What I found and what I know about Microsoft Dynamics NAV
Long time passed since my last blog article and many things happened. We have bought new flat (which we are now preparing for us to move there), I have lot of work with our developers to make the development more smooth and more and more…
But today is big day for Microsoft Dynamics NAV 2013, because new release (R2) is right now presented to public on Directions EMEA. Because that, NDA is dropped and I want to show you the main changes which it brings. And some of them are not only some “facelifts”.
What is it? It is feature which allows you to separate the Business logic into separate database on SQL and apply it to more data databases (e.g. each for customer). It means you maintain one set of objects, but you are using them for multiple databases. And these databases are accessible through one or more NAV Servers (one NAV Server can now work with multiple databases). This feature is mainly for hosting partners which can now serve many customers in separate databases with much less effort. E.g. upgrade of the data database is done “just” b moving the database from one tenancy to another. Of course, there are many technical issues with this separated business logic from the data (some data are still part of the business logic database –mainly the system wide settings etc.) like changing table definition, because this change must be done in many databases which can take time (and some data databases could be off-line during this change) and thus this change is done off-line by the engine in background.
Of course, you can still use the NAV 2013 R2 as you are used to, as one SQL database. Who need that, can use it. But I think, not many partners will start use the multitenancy in near future.
To solve problems with accessing on-line help from web client, Microsoft added the Help Server component into the product. During install of NAV you can install it to your IIS server. It will include all what is part of the on-line help in older versions as plain HTML pages with some engine around (search, jump list…). Partners can modify and extend the help with their own pages as they are used to, but now you do not need to update the local help on all clients. Same help is accessed from Windows client and from web client.
The URL of the help server is entered when installing clients (in web.config of the web client and in the local config of each Windows client), thus do not forget to enter correct URL and use e.g. public URL when the client will be used outside your local network (and you need to publish the help server for such an users).
NAV 2013 R2 is prepared for integrations with e.g. Office 365 service. You can use these services to store your documents and link them into NAV or Export to Excel using the Office 365.
OData protocol is now writable, thus external applications could use this protocol to write into NAV in easy way.
XMLPort used as replacement for old dataport (importing/exporting flat files) have new features which allows developers to create more dynamic import/export. Last field in XMLPort could be set as “Unbound” (you do not know how many fields will be there) and trigger is fired for each column, until developer calls currXMLport.BREAKUNBOUND. Thus generic import export functions could be done and this feature is used in the new Banking module in NAV 2013 R2 for importing the Bank statements and exporting Bank payments.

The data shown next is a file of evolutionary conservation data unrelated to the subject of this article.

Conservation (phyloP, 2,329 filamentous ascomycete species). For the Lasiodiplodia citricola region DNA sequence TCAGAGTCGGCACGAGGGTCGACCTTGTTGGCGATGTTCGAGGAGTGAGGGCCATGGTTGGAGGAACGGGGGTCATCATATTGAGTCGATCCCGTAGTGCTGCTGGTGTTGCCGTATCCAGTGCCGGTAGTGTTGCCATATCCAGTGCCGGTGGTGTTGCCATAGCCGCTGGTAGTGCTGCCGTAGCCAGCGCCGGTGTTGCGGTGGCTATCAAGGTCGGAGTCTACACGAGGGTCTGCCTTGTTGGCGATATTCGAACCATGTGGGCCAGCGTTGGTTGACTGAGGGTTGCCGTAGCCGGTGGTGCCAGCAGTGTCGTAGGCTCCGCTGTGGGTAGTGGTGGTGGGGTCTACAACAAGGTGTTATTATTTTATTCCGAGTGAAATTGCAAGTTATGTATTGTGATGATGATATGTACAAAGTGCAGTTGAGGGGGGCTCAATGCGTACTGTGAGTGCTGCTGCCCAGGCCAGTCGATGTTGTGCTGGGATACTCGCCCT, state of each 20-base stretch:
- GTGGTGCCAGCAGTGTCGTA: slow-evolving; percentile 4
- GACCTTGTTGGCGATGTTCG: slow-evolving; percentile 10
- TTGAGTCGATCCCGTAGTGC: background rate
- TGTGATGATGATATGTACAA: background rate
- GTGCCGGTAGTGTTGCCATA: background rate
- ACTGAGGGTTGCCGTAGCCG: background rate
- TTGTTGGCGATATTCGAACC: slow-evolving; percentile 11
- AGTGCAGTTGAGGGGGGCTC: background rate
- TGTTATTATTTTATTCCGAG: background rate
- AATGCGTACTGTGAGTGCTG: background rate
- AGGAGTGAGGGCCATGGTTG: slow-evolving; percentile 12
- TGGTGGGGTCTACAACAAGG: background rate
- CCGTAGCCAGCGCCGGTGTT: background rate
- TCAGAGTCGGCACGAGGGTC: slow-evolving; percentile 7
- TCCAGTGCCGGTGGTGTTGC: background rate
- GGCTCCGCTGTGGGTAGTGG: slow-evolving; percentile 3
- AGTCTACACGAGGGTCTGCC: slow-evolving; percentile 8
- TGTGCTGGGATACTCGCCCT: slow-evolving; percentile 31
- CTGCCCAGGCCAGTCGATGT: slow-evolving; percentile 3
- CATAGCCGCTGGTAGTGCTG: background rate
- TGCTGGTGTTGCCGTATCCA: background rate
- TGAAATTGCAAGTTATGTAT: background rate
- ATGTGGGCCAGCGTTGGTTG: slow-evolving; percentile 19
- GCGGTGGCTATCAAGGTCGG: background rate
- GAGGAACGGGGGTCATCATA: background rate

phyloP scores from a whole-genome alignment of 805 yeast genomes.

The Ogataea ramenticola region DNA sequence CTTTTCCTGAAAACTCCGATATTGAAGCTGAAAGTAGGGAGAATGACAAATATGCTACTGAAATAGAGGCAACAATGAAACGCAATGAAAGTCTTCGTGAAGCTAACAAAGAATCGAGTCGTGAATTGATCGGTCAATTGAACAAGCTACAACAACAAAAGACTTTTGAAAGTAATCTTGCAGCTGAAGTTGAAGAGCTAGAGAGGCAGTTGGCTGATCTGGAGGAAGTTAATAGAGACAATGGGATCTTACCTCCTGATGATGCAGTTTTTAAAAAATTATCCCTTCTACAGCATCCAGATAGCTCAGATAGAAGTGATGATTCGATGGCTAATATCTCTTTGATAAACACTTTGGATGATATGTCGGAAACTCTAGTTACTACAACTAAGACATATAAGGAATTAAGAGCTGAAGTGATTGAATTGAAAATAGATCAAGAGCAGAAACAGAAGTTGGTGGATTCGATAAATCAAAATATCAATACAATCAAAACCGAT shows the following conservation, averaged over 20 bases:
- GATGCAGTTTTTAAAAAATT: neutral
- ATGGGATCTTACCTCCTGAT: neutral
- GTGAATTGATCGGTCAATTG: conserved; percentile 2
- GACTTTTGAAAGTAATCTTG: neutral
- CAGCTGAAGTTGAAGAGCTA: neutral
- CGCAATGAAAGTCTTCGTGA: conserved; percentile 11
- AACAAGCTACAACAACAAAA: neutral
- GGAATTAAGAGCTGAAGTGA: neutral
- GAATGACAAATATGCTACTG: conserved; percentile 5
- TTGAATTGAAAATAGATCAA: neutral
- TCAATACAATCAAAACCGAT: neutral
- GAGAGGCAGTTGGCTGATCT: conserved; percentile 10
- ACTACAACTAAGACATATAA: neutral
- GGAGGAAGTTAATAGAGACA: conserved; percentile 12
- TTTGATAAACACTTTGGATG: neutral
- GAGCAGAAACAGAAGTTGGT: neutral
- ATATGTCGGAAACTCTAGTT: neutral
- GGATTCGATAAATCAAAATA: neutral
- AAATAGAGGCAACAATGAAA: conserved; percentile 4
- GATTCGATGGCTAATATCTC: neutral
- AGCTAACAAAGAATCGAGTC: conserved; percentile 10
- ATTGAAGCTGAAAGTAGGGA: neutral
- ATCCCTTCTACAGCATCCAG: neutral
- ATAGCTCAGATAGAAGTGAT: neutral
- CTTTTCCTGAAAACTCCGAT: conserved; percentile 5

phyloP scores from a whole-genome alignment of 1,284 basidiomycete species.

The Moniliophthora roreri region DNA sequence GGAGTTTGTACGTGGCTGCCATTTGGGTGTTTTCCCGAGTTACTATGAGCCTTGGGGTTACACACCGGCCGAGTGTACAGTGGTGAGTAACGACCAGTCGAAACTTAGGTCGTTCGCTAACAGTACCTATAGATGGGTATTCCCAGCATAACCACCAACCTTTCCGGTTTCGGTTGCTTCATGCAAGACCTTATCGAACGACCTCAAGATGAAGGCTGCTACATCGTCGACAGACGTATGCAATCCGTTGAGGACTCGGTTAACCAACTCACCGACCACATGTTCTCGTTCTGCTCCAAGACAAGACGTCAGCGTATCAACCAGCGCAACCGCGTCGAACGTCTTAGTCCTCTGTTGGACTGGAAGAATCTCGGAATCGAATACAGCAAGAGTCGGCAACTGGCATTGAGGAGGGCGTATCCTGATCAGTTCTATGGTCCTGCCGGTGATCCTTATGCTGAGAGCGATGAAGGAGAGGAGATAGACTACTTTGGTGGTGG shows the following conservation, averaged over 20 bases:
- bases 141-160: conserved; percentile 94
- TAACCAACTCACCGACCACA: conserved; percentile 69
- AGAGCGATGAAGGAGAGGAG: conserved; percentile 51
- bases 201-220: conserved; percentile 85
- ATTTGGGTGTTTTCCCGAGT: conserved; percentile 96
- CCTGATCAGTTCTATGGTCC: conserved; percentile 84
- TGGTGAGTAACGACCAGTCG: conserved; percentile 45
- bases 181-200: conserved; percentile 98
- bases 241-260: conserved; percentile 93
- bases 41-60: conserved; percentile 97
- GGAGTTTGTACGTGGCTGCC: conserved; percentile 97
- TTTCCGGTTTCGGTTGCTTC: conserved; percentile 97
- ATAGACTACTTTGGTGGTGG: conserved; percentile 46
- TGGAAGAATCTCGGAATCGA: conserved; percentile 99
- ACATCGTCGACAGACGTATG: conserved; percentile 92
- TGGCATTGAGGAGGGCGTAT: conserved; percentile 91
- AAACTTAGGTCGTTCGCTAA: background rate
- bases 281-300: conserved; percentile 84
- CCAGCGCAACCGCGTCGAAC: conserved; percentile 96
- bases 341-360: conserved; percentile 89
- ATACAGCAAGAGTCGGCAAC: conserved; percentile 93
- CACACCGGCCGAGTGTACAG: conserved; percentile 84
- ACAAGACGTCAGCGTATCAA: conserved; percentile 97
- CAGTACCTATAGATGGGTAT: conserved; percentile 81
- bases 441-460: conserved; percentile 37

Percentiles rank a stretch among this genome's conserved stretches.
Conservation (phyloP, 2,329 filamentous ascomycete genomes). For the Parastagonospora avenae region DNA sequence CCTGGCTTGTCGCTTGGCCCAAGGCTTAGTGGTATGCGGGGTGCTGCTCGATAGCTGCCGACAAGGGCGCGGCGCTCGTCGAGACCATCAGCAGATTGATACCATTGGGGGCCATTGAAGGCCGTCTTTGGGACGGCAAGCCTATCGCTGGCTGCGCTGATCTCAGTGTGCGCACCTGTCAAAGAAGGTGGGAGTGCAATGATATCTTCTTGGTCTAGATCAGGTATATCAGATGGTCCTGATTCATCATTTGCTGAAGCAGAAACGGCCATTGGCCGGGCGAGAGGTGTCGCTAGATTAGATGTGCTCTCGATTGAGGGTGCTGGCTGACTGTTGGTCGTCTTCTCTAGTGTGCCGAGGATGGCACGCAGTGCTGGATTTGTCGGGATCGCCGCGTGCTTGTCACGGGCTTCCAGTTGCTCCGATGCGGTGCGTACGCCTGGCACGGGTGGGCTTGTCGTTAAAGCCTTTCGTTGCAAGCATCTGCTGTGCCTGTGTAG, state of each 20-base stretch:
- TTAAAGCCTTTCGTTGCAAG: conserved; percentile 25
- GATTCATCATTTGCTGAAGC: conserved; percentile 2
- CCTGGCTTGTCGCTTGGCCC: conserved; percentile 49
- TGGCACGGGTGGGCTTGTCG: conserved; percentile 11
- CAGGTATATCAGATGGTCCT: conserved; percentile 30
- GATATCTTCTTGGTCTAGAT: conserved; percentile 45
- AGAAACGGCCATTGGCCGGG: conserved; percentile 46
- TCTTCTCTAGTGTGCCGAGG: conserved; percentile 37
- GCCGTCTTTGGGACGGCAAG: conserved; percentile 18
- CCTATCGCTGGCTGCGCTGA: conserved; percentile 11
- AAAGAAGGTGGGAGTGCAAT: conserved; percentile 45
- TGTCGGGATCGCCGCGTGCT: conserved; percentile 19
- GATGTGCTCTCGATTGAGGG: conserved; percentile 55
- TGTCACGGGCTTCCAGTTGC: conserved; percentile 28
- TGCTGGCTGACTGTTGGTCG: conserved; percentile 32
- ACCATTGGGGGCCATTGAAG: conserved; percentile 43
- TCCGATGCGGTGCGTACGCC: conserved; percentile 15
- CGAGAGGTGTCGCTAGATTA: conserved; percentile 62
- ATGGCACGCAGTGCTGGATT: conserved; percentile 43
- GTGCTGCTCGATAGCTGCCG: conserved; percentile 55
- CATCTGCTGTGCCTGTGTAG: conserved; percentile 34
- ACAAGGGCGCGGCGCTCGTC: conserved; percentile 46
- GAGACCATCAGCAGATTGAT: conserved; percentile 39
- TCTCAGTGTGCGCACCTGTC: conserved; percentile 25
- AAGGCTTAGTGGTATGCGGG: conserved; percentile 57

You can change the field/record/table separator, field delimiter and encoding for the XMLPort in run-time through new properties.
Of course, the UI of both clients (web and windows) was re-designed to match the Microsoft Modern Style. The design is now much simpler. If you like it or not, it is on you…
The web client is now much better. It could include charts now and you can extend it by add-ins written in JScript. You can use the on-line help thanks to Help Server. Only small tip: if you want to see help topic for field, keep cursor over the field label until the hint is displayed and the cursor changes to cursor with question mark.
Developers can now use Report Builder to design the layout for report. This could be enabled in the Options of the Development Environment. It means no Visual Studio is needed to design the reports.
And I think that there are many things I not mentioned. I expect that there will be much more info about each new thing i next days on blogs and tweets. I wish you many happy hours with NAV 2013 R2, because I think it is best ERP today!
Two questions: wow, it is really going fast, R2 already! Does that mean there will be a major version in 1-2 years, meaning 2009 will lose support in 1-2 years?
And.. what is this Report Builder? A built in RDL language editor?
But there is one drawback its hard to take Backup and Restore it.
Soory for no answer for long time... notification lost between tons of spams.
Regarding versions - thant's question. I think it will be like now - some releases will be just "service packs" or "feature packs" (like 2013 R2) and some will be new releases. But only Microsoft knows...
Report builder is part of the SQL Reporting services installation. It means, if you have SQL Server, you can install Report Builder and you do not need Visual Studio to design RDL(C) reports. Of course, some functionalit is limited, but for some people it will be enough and much simplier...
Regarding Backup and Restore - in which situation? SSQL Backup is very good... In last years I did NAV Backup/Restore only in few cases, because it cannot be done when users are working, thus it was unusable...
Hi, how does the writable Odata work? For me it is still not writable.